Dion said the task force’s report and Ponte’s proposal cover similar ground. Both advocate for more centralized authority and accountability, something he could support, he said.

“You can collaborate with stakeholders but eventually there has to be a chief executive that makes the final decisions,” he said.

It was the task force’s report that prompted Ponte’s letter.

He said the 15-member task force was stacked with county officials who did not seriously consider options beyond maintaining the Board of Corrections, even though one of the options it mentioned in its report was a unified system run by the state.

“While the state is faced with an ever-increasing burden of uncontrolled spending over the past four years, one person from the executive branch was a member of the committee,” he said in his letter to Dion and committee co-chair Sen. Stan Gerzofsky, D-Brunswick.

Ponte said the real problem with the current structure is a lack of fiscal restraint. While state government was refusing to increase employee compensation during the recession and resulting budget crisis, counties were giving raises, and personnel is the largest portion of a corrections budget.

Three other New England states – Rhode Island, Connecticut and Vermont – have unified correctional systems that work well, Ponte said.

The current system in Maine is fractured, with some counties refusing to house inmates from other counties and funding levels that differ from county to county. Ponte says the state is housing 45 county inmates even though there are 60 beds available in county jails.

Joyce said Cumberland County is currently housing 20 state inmates and being paid $27 per day each – less than it costs to incarcerate them.

Cumberland County Commissioner James Cloutier served on the task force. He said having a state-run unified corrections system was studied and rejected. He said the state’s track record in other areas suggests it would not run the jails well. Also, county jails are closely entwined with other aspects of government in some counties and it would be difficult to separate them. Each jail also has different bargaining units and contracts. Unifying them would be a challenge.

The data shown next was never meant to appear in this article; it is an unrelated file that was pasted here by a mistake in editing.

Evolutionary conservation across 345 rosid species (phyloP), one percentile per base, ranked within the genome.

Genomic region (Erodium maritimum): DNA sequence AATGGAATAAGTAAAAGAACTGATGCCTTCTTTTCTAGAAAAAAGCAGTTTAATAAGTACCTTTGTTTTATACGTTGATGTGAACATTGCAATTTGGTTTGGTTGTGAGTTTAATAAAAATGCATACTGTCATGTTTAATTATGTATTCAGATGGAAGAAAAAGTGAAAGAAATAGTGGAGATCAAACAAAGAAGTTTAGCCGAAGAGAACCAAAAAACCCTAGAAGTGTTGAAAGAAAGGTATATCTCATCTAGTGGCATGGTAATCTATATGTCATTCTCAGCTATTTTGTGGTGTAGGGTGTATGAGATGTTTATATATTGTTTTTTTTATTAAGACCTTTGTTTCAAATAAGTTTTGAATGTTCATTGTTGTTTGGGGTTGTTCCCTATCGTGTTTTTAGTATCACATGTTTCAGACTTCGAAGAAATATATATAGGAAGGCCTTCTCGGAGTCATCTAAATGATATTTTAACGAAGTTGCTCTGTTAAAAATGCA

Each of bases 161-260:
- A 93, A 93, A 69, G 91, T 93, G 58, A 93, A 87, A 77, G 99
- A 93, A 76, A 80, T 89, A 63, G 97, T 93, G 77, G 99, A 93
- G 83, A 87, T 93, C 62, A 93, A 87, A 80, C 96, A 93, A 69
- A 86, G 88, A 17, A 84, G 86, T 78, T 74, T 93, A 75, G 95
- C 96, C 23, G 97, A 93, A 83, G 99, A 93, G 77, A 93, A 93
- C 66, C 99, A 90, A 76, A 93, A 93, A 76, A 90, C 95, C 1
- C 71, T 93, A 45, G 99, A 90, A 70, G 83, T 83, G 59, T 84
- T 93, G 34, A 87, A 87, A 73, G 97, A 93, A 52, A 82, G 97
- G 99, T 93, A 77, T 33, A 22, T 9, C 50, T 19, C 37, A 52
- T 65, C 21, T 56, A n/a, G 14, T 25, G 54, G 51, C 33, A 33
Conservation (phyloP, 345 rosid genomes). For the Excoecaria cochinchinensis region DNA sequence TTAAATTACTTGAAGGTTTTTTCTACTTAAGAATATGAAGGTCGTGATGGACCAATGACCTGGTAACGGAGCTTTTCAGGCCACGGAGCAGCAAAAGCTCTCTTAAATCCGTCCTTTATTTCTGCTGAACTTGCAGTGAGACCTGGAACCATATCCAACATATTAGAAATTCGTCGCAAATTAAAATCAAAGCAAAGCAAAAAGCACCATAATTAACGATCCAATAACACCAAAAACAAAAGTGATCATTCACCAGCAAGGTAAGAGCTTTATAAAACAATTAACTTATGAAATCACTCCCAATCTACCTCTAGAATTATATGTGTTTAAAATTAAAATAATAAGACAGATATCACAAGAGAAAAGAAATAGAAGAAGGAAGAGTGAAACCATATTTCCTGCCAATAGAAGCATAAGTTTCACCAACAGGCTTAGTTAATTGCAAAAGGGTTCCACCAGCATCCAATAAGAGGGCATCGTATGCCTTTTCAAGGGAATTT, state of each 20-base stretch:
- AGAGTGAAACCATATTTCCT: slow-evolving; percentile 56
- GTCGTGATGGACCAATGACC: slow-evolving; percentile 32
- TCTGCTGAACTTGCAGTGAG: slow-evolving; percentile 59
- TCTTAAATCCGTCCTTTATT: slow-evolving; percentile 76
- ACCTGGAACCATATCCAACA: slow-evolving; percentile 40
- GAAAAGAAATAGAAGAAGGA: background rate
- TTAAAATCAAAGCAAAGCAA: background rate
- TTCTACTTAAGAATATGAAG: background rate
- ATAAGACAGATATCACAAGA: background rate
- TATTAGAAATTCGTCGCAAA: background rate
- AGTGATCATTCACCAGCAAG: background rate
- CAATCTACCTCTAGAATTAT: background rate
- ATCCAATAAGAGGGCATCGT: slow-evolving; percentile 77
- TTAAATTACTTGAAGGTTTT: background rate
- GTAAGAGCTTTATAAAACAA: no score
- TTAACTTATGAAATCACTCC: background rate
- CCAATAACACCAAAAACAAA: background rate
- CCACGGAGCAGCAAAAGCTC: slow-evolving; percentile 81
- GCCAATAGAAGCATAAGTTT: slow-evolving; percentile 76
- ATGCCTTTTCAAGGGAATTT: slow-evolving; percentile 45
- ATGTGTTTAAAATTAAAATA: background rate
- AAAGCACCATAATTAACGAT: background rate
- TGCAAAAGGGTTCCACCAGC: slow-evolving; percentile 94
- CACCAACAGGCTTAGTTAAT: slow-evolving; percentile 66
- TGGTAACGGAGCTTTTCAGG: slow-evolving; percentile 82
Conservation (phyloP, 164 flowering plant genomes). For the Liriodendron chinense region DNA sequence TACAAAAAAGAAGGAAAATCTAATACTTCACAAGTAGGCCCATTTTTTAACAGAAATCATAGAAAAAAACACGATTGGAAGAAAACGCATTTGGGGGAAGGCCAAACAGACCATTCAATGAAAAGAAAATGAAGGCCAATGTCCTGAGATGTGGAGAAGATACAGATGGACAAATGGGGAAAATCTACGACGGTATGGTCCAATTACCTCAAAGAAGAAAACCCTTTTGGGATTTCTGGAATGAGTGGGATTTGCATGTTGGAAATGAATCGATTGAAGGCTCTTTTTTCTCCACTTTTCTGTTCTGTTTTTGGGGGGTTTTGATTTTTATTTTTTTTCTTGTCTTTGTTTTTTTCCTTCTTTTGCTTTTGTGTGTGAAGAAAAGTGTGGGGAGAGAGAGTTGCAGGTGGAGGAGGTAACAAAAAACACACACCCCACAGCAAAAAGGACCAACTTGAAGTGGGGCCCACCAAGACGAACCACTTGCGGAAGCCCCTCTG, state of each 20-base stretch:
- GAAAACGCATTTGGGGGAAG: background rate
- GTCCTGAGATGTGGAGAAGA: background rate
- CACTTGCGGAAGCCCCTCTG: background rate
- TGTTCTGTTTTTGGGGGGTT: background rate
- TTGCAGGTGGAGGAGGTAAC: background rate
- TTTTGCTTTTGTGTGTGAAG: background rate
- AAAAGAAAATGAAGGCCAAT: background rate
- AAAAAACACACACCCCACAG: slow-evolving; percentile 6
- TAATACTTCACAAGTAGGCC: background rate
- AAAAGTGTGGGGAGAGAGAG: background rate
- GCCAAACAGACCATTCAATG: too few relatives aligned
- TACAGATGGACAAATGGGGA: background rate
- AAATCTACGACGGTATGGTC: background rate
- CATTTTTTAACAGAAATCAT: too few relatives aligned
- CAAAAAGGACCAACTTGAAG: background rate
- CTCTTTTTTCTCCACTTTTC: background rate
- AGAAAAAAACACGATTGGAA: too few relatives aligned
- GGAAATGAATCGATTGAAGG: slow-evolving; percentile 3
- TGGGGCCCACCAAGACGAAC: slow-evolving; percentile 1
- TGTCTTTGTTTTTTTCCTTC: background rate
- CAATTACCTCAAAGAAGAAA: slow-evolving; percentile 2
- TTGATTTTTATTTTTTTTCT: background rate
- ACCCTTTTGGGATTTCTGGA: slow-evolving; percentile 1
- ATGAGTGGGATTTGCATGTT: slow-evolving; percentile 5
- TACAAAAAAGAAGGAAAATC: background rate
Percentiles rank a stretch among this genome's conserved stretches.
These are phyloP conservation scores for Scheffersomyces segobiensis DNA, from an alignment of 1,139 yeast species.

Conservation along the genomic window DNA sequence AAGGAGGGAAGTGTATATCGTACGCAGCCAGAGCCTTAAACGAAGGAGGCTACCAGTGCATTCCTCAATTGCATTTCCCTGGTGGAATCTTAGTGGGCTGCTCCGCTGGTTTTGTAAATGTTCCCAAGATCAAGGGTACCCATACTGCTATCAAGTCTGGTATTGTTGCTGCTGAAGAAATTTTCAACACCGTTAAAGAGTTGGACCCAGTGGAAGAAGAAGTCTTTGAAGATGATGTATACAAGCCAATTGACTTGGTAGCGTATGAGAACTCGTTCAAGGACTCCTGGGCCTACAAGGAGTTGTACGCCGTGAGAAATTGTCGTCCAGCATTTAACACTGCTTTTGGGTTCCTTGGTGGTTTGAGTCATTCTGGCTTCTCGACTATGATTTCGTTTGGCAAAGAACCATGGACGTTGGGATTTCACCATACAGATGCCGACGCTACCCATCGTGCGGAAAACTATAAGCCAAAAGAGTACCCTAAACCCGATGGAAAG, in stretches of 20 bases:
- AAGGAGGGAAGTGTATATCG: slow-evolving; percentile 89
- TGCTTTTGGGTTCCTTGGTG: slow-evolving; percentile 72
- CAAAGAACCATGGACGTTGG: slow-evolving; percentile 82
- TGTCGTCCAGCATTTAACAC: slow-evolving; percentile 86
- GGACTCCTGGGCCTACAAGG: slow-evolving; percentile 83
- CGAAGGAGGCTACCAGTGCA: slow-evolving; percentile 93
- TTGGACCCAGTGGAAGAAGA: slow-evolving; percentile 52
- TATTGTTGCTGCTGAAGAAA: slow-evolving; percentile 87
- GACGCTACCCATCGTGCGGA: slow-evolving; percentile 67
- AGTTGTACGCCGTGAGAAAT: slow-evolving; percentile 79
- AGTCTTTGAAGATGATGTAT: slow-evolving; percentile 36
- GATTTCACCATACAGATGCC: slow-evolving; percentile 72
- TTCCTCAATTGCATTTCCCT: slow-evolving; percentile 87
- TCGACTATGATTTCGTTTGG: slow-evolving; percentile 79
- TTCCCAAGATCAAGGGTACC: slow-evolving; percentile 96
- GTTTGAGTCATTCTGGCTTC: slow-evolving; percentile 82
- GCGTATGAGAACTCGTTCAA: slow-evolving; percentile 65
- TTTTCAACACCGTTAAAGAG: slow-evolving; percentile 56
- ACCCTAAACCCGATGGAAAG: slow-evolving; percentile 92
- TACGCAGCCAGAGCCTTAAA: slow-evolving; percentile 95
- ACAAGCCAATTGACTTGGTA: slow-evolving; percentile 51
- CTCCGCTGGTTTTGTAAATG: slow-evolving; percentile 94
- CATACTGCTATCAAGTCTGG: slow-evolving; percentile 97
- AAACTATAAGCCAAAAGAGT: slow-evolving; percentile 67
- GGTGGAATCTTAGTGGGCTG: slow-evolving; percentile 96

Cloutier said the task force did agree that the Board of Corrections needs to have more authority over both budgeting and operations, and that there needs to be more uniformity in county budgeting. These are changes that can be made within the existing structure, he said.

Dennis Welch, president of the Local 110 of the National Correctional Employees Union, which represents corrections officers at Cumberland County Jail, said he favors returning jails entirely to county control, though he thinks that property tax increases that would go with that option would cause too much of a shock to win approval.

“I’m hoping the committee leans toward giving the board (of corrections) more authority,” Welch said. He said state corrections officers are paid less than their counterparts at his jail, and a state takeover would not go over well with his members.

Ponte said he recognizes he faces an uphill battle, and that many counties will be reluctant to surrender such a major portion of their operations.

“I guess my motivation is to keep this open discussion and dialogue happening and hopefully we end up in a good place, ” he said.

David Hench can be contacted at 791-6327 or at: [email protected]